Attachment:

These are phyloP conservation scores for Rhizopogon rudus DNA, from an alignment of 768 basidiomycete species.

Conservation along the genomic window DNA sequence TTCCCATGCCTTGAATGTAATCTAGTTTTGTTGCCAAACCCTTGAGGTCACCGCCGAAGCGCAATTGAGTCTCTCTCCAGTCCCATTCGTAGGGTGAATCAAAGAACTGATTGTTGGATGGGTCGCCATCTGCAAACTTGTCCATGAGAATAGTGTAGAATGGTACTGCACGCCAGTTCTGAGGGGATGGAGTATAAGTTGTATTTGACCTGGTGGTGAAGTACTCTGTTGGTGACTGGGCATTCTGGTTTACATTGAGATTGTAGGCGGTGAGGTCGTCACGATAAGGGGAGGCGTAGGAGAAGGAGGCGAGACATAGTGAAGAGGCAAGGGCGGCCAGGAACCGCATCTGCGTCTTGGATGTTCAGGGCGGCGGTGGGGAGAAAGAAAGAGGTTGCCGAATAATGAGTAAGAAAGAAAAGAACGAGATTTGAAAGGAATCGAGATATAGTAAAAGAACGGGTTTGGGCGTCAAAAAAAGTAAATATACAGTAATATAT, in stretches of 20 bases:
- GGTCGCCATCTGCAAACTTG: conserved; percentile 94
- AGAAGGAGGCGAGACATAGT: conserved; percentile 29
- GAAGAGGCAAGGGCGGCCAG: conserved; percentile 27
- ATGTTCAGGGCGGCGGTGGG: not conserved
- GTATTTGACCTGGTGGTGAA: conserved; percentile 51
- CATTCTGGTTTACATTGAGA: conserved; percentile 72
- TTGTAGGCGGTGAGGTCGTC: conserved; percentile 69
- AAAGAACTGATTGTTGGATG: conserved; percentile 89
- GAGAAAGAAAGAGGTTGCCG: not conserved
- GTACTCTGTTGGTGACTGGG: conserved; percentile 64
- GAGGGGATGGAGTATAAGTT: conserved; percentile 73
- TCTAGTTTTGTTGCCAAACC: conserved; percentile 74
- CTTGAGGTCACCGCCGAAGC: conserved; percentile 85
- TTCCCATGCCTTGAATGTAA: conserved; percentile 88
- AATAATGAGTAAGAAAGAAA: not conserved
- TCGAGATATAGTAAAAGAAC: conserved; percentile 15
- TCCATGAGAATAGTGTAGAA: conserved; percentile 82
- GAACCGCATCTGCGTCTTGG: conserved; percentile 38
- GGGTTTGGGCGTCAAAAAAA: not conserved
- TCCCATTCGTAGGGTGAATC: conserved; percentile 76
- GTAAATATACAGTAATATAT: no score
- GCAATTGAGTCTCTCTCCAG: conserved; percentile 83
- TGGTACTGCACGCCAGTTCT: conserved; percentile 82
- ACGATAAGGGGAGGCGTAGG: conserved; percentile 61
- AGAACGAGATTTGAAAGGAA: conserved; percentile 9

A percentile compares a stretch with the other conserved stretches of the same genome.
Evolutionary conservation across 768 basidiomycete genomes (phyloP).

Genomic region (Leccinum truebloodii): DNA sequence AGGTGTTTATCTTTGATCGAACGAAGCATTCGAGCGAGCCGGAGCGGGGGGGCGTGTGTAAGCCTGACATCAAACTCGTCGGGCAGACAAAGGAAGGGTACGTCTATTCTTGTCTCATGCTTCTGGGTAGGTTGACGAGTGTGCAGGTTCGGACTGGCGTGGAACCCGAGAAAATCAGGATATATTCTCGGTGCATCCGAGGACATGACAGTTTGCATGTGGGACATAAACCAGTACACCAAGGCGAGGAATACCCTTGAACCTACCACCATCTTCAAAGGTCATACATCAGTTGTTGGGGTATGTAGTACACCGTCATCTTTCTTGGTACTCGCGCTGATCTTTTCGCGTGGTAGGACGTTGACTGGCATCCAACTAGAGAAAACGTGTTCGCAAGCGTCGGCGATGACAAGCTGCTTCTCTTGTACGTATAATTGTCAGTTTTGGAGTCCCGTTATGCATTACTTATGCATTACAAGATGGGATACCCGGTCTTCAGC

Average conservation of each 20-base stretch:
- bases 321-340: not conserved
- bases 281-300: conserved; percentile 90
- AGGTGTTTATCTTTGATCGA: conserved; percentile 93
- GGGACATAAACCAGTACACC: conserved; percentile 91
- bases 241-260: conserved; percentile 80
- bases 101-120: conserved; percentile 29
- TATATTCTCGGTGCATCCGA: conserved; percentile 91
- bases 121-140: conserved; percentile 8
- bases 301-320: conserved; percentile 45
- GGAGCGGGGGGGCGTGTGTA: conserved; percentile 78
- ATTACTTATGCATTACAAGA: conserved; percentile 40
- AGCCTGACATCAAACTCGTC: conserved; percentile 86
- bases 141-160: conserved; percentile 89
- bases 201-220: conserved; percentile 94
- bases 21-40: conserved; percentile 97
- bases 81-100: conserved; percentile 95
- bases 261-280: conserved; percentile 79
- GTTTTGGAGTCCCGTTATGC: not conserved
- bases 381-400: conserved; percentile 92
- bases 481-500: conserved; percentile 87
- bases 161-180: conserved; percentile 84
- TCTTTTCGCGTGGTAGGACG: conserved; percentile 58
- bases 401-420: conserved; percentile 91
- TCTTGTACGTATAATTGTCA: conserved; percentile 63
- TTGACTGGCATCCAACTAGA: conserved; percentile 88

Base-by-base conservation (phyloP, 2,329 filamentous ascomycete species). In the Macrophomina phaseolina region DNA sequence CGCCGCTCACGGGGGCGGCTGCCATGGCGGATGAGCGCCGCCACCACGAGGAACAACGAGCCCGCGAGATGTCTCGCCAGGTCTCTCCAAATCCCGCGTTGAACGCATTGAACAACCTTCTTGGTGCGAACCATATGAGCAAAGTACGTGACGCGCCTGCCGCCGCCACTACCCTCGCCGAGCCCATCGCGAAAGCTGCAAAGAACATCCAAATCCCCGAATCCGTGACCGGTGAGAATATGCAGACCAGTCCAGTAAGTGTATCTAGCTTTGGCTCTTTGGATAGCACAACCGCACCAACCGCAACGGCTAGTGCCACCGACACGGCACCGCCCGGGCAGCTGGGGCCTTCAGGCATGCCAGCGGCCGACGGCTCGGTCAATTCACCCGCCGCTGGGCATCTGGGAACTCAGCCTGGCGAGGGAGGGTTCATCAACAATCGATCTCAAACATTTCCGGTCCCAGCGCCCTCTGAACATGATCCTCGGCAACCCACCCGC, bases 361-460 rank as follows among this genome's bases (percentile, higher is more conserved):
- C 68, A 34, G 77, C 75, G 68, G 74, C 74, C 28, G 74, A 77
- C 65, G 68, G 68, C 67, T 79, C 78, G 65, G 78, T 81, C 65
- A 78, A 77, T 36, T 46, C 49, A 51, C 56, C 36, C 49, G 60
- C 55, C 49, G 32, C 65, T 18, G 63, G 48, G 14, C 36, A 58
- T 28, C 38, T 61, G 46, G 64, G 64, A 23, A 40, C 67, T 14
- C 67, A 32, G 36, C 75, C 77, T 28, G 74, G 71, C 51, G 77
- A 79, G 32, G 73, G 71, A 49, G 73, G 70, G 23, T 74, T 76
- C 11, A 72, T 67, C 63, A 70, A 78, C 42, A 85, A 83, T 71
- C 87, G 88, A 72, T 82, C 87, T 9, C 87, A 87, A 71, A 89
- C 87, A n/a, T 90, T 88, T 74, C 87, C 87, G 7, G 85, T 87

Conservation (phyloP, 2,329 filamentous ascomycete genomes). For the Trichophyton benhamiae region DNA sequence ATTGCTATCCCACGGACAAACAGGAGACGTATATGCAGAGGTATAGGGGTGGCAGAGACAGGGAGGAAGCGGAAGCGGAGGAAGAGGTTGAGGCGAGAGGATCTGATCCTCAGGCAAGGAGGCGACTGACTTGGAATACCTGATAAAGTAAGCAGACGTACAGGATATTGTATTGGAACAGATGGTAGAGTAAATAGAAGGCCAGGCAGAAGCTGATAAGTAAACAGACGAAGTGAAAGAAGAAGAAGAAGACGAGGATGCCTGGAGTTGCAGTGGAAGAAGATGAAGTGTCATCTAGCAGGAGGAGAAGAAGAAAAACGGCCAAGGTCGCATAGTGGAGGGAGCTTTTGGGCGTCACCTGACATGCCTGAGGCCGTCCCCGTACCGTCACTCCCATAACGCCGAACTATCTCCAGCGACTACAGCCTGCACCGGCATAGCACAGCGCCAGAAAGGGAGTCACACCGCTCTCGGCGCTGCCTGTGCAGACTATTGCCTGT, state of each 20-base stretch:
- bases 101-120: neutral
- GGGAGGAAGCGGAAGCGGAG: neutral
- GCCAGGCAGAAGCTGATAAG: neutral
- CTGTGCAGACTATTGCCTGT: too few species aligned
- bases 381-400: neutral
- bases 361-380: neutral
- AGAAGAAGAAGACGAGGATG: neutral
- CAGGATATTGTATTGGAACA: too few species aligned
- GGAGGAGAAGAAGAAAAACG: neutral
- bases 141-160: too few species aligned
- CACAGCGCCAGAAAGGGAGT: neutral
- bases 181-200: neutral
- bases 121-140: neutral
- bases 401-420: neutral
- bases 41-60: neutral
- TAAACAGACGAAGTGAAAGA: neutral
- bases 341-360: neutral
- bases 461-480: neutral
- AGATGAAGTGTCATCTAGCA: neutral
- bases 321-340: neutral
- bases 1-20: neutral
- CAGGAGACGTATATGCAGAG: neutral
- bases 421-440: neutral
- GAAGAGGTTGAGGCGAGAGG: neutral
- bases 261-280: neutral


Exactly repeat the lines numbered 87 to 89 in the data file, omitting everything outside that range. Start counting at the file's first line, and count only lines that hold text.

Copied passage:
- AGATGAAGTGTCATCTAGCA: neutral
- bases 321-340: neutral
- bases 1-20: neutral